May 21, 2014

Revolution Baby, by Joanna Gruda

Gruda is a Polish-born French author with a wicked sense of humor, and the uncanny ability to get inside the brain of a precocious young boy. Young Julek is born in Poland to staunchly Communist parents. As Russia cracks down on Polish communists, Julek's mother (who he thought was his aunt) and his aunt (who he thought was his mother - it's all very complicated) send him to live in France, where he quickly turns himself into a Frenchman (albeit, still a Communist). World War II disrupts his childhood and prompts a series of moves as he lives with different families to keep him safe. What could be a devastatingly emotional novel is instead a little gem of humor and good-will, an anthem to keeping a steady head on your shoulders, maintaining your good humor, and sticking to your beliefs even when you have control over little else. This is published by Europa Editions, which once again impresses me with the quality of foreign language books they chose to translate and publish in the US.

May 17, 2014

Ashes, by Ilsa J. Bick

"Ashes" is a YA apocalypse novel, and a rather gruesome one at that. Like most YA science fiction, it's very plot-driven, so it goes quickly. The writing is pretty good, with good authenticity, though I got a bit tired of the "dun-dun-DUN" moments (e.g. "And everything was fine. But that was the last time everything was fine.") It's a beginner's writing crutch, an easy tactic to fall back on when you want to keep the story moving. It's okay every once in a while, but having it at the end of every chapter is a bit much. I also must protest the graphic nature of the zombies. I really don't need to read about someone popping out another person's eyeball and eating it. Maybe today's teen is totally numb to that kind of disgusting imagery, but even my strong stomach had trouble handling that. Again, it was just a bit much. This is the first in a series; I won't be seeking out the next book, but if I happen upon it, I'll probably read it.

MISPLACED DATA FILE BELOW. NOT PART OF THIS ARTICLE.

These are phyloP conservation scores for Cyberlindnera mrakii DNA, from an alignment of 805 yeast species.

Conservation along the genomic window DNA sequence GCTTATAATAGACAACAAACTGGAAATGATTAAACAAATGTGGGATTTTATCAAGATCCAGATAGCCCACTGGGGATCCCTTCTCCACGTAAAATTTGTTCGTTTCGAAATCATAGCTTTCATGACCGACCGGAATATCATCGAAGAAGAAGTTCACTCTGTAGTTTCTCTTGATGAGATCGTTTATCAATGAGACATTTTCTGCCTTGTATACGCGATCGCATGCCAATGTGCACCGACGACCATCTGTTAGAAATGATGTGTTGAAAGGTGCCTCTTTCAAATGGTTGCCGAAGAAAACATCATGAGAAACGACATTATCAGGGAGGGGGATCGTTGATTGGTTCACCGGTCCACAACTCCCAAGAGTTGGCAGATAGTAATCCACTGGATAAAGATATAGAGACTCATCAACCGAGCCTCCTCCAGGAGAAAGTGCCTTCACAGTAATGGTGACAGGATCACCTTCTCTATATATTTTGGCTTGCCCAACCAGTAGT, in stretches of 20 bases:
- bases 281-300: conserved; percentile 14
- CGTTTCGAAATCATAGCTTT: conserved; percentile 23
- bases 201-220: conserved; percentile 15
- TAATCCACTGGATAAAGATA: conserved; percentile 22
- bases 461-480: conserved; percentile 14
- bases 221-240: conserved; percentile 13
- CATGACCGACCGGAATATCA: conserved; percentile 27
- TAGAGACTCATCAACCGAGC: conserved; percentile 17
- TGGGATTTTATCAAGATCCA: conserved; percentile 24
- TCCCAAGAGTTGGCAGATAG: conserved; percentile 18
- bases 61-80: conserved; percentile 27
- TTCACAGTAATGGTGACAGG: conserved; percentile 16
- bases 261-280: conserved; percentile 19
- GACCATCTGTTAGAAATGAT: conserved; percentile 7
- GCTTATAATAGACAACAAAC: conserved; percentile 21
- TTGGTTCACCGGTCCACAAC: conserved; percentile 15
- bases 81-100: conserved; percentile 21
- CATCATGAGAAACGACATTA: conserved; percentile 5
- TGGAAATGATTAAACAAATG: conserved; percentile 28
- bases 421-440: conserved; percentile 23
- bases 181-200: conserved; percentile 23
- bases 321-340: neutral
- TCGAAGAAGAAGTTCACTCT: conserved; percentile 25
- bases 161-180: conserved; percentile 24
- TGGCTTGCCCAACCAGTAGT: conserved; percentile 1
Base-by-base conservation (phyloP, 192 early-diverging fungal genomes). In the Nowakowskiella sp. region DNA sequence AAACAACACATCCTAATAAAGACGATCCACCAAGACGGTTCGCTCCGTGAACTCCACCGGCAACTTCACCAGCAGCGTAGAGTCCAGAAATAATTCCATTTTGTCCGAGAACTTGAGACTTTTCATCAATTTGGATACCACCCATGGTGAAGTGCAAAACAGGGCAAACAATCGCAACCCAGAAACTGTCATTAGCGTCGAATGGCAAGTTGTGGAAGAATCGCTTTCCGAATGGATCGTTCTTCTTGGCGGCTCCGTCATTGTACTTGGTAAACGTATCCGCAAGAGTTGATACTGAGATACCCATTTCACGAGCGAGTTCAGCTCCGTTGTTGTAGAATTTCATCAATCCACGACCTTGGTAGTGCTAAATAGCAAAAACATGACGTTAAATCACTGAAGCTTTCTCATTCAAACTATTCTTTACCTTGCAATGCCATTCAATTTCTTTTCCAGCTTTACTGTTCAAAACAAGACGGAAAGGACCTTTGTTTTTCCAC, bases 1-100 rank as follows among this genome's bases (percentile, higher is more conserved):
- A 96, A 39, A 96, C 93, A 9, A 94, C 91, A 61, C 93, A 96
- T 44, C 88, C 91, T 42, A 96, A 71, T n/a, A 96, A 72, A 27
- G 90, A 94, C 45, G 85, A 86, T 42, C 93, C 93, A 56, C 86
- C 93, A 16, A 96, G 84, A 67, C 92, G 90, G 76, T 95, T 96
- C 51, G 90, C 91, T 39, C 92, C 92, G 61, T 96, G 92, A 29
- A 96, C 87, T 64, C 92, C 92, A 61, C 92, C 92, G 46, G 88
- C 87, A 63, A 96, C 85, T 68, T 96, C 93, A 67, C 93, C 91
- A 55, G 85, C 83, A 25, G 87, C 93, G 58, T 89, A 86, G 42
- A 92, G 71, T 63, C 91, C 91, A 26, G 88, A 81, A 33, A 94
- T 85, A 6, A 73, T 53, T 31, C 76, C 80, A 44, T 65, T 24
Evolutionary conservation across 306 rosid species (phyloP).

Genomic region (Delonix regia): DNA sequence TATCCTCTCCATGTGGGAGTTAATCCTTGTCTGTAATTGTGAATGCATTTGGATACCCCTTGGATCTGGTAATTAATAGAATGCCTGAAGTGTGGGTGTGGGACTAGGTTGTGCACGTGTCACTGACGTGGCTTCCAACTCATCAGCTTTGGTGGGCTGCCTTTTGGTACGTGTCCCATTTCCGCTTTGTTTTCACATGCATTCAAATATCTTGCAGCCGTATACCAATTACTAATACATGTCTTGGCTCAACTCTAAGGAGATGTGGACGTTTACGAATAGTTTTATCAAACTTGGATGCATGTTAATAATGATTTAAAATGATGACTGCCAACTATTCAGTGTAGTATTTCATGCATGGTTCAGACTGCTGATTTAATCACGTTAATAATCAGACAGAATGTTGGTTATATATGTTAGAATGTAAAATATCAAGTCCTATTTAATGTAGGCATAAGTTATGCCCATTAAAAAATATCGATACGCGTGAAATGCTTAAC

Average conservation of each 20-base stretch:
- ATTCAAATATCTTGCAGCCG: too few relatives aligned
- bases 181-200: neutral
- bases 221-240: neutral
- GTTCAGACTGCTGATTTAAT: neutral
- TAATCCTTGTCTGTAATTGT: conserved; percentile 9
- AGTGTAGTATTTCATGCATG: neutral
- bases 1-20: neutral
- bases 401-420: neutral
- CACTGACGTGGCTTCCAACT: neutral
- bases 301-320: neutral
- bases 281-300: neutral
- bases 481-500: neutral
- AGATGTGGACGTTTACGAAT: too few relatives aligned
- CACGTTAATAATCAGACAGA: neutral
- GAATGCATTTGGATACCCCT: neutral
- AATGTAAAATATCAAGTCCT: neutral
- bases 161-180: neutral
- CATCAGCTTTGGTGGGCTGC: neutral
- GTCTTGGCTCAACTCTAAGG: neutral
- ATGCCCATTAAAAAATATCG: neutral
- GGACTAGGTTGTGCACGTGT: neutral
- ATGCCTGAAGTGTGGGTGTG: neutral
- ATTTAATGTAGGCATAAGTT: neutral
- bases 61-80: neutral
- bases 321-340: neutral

May 13, 2014

Positive, by Michael Saag, M.D.

"Positive" is Dr. Michael Saag's memoir-manifesto about HIV/AIDS and the United States' healthcare system. It has a bit too much memoir for my taste; while I find his anecdotes about patients and what they and he went through to fight back against the plague that is AIDS important and edifying, I could have done without his own family history. I guess it's a little mean to say it, but I'm not at all interested in Dr. Saag, while I am very interested in his work and his insider's view of the healthcare industry. His "magical thinking" is cute, and I don't mean to imply that it's untrue that he does think that way, but it's a little silly in such a serious piece of work.

As you might imagine, this isn't an easy book to read. I reached for tissues multiple times as Dr. Saag writes about the terrified, incredibly ill men and women he's treated over the years. Due to a bill called Ryan White, the federal government allocates money to cover any gaps in treatment of HIV-infected patients. As Dr. Saag notes, the program has completely eliminated any difference in care due to economic status, meaning that a poor person will get as good treatment and have as good a chance at life and health as a rich person. America outspends every single other developed country - by A LOT - in healthcare, yet ranks very low in actual health when compared to those same countries. So why don't we have Ryan White-like funding for ALL healthcare, instead of just one single disease?